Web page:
‘I have always been fascinated with buildings, architecture and interior design,’ Martin explains. In fact, a 13th birthday trip to Chatsworth led to a correspondence with ‘Debo’, the Duchess of Devonshire, who encouraged Martin’s interest in aesthetics while he was at school in Doncaster. But life took him in a different direction and it was years later, while working full time as an Account Director in magazine publishing, that Martin began to turn his attention to designing and ‘de-modernising’ property in Hampstead. Deal was going to make the real difference, though. Deciding to make a full-time commitment to property development, Martin launched Settle – a one-stop service offering design and project management solutions to homeowners.
Settle properties have a distinctive feel, and that’s reflected in Martin and Daniel’s double-fronted Georgian home. What he found in 2011 as a wreck – complete with heinous seventies top-to-toe pink décor – has now been returned to period elegance. ‘Somebody recently described the Settle look as “modern British”, which is as close a description as I’ve got to. The feel is pared back, simple but old at the same time. It’s practical. I think about what works with the building and how we live today. So while I try to reveal original features, it isn’t a slavish approach to historical accuracy. I do, however, have a passion for unfitted kitchens!’ And balancing modernity with history is pertinent for the many older properties in Deal.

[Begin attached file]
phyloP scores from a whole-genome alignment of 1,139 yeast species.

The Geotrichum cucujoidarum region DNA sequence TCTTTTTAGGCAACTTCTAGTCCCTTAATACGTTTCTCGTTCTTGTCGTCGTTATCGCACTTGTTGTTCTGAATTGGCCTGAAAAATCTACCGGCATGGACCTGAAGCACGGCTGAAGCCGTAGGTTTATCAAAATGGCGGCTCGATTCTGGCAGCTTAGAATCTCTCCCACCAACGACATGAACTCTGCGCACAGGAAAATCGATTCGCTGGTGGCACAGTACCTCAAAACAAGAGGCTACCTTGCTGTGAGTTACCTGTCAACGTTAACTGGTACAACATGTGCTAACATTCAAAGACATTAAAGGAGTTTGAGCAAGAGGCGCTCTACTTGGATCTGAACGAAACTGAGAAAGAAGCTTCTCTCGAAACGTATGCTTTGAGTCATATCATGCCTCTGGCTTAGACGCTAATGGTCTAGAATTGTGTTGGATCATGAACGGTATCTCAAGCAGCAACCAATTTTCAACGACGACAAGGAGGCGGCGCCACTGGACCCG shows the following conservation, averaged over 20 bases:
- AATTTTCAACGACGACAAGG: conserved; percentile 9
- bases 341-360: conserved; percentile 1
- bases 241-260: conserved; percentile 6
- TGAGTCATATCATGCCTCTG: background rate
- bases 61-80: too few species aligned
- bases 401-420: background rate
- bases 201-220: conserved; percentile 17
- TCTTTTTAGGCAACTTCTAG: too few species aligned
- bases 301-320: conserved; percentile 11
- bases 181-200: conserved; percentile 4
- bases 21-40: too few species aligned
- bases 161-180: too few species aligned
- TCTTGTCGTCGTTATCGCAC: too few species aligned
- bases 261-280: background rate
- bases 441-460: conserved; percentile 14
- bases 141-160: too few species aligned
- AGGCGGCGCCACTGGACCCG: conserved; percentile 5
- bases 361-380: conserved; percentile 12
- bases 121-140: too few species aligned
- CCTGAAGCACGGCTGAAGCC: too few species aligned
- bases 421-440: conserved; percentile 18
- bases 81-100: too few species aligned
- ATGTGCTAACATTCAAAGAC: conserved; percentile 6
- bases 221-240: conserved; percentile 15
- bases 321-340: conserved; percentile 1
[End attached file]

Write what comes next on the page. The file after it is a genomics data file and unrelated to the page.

Key to the town’s spirit are the largely Georgian streets that make up the impressive conservation area. In 1968 it was the first in Kent to be designated as such – just escaping destruction by the council. It quickly became wildly fashionable with theatrical Londoners who christened the area ‘Little Chelsea’ and whose number included Charles Hawtry (a blue plaque on Middle Street marks his home). Unusually, the tightly terraced houses on these narrow streets are all different from one another, so each renovation throws up a multitude of challenges and conservation considerations. Martin is now starting his sixth renovation in Deal, while also finding time to meet customers in Mileage and take on property projects in London.